Fri 23 Apr 2021

Asda case: women working in stores can compare their pay with male comparators in distribution centres

In its jud…; handed down on 26 March 2021, the Supreme Court has unanimously dismissed Asda Store Ltd’s ("Asda") appeal and held that the 35,000 claimants, predominantly female employees working in retail, can use male employee counterparts working in distribution centres as comparators for the purposes of an equal pay claim.

The basis of the equal pay claims is that the predominantly female retail employees are paid less than male employees working in distribution centres despite both groups of employees doing work of equal value. Asda's position is that the distribution employees were not valid comparators since they worked at different locations to their retail counterparts and weren't employed on "common terms" within the meaning of the legislation. The "common terms" test derives from section 1(6) of the Equal Pay Act 1970 and section 79(4) of the Equality Act 2010.

It was for the Supreme Court to establish whether the test was met between the retail employees and their distribution comparators, "either generally or for employees of the relevant classes". The Court's approach was to apply the "North Hypothetical", which poses the question as to whether the male comparators would continue to be employed on "the same or substantially the same terms" as their current terms if they were employed at the Claimant's place of work in their existing role.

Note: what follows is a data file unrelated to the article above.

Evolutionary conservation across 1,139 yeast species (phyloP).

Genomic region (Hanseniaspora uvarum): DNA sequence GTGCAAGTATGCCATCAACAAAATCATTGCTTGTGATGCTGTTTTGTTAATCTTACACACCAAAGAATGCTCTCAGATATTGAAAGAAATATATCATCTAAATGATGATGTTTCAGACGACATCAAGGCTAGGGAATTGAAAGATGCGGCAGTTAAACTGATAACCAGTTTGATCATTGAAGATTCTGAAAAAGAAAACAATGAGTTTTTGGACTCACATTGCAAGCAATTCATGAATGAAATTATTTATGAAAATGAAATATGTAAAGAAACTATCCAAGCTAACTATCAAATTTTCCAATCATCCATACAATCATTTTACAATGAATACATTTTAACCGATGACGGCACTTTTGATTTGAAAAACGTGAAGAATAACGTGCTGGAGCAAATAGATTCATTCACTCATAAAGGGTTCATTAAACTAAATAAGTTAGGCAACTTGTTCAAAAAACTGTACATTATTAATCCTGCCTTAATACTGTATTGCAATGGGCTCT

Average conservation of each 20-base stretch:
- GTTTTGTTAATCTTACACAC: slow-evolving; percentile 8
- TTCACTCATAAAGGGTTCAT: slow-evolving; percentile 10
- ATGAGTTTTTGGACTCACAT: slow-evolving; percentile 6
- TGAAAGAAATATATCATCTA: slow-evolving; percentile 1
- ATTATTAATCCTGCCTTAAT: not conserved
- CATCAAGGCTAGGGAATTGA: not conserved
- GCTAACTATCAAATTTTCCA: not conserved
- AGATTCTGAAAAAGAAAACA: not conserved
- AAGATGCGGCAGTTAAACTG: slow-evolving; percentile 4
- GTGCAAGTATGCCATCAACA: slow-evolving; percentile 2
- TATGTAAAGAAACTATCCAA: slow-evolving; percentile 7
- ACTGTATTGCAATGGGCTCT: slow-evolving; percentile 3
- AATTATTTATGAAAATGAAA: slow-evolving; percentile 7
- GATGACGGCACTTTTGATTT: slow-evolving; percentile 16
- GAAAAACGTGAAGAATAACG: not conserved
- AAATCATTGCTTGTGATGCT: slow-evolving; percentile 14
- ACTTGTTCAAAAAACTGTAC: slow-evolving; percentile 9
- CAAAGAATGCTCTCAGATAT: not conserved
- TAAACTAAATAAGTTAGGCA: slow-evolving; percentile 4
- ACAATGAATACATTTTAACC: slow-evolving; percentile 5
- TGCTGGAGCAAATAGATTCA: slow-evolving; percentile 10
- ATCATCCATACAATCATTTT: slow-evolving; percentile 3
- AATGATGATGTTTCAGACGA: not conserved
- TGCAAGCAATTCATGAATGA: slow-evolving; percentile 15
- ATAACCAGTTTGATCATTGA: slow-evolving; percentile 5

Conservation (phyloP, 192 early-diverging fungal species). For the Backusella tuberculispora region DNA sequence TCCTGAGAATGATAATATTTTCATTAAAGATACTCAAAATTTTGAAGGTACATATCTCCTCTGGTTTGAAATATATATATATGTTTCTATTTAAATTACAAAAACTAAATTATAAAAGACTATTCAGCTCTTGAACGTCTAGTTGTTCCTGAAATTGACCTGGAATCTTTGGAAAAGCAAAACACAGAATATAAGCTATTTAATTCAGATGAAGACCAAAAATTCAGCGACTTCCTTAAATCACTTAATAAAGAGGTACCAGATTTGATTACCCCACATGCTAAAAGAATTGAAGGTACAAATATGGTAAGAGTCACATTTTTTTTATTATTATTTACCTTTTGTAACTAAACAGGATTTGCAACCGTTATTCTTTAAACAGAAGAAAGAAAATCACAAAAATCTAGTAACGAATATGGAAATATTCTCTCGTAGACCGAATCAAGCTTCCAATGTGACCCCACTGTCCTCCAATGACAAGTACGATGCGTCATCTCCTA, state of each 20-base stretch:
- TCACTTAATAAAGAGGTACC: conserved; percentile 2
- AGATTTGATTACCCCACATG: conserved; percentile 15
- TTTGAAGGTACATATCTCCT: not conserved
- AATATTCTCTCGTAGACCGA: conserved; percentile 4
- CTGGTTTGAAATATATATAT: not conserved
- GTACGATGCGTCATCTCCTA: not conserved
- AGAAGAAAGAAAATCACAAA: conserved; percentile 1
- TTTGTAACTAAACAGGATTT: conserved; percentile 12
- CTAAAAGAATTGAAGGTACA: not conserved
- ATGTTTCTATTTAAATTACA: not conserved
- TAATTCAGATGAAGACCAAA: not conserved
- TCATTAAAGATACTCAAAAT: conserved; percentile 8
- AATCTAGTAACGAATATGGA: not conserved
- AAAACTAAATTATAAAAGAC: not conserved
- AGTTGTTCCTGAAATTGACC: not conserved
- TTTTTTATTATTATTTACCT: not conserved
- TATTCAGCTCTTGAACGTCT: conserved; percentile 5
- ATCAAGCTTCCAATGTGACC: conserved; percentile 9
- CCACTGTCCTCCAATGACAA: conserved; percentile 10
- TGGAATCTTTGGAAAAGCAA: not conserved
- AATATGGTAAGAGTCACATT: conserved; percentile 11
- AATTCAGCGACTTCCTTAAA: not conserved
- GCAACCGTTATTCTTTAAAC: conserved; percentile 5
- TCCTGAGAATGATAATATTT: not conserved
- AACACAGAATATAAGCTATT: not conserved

The Supreme Court held the Employment Tribunal (ET) was entitled to conclude that the male employees' terms would not have changed in this hypothetical scenario. As part of the judgment, the Supreme Court also provided guidance on future issues raised by the "common terms" threshold test. It expressed the view that ETs needn't allow a prolonged enquiry, and that ETs needn't perform a line-by-line comparison of the terms and conditions in question as the answer may be found in the relevant facts and circumstances of the case.

In short, Asda's position on "common terms" was rejected for the fourth and final time (having previously been rejected by the Employment Tribunal, the Employment Appeal Tribunal and the Court of Appeal). This is also the last in a long line of preliminary challenges to the claimants' case that Asda has brought since the claims were brought in 2008. The claims will now proceed to determine whether the work done by the claimants is in fact of equal value to that of their comparators. This process is likely to be very lengthy and even if the claimants are successful in demonstrating equal value, Asda will then have the opportunity to argue that they have a gender neutral defence which explains why they pay men more. The case is thought to be worth hundreds of millions of pounds and demonstrates the complexity that both employers and employees face in litigating equal pay claims.

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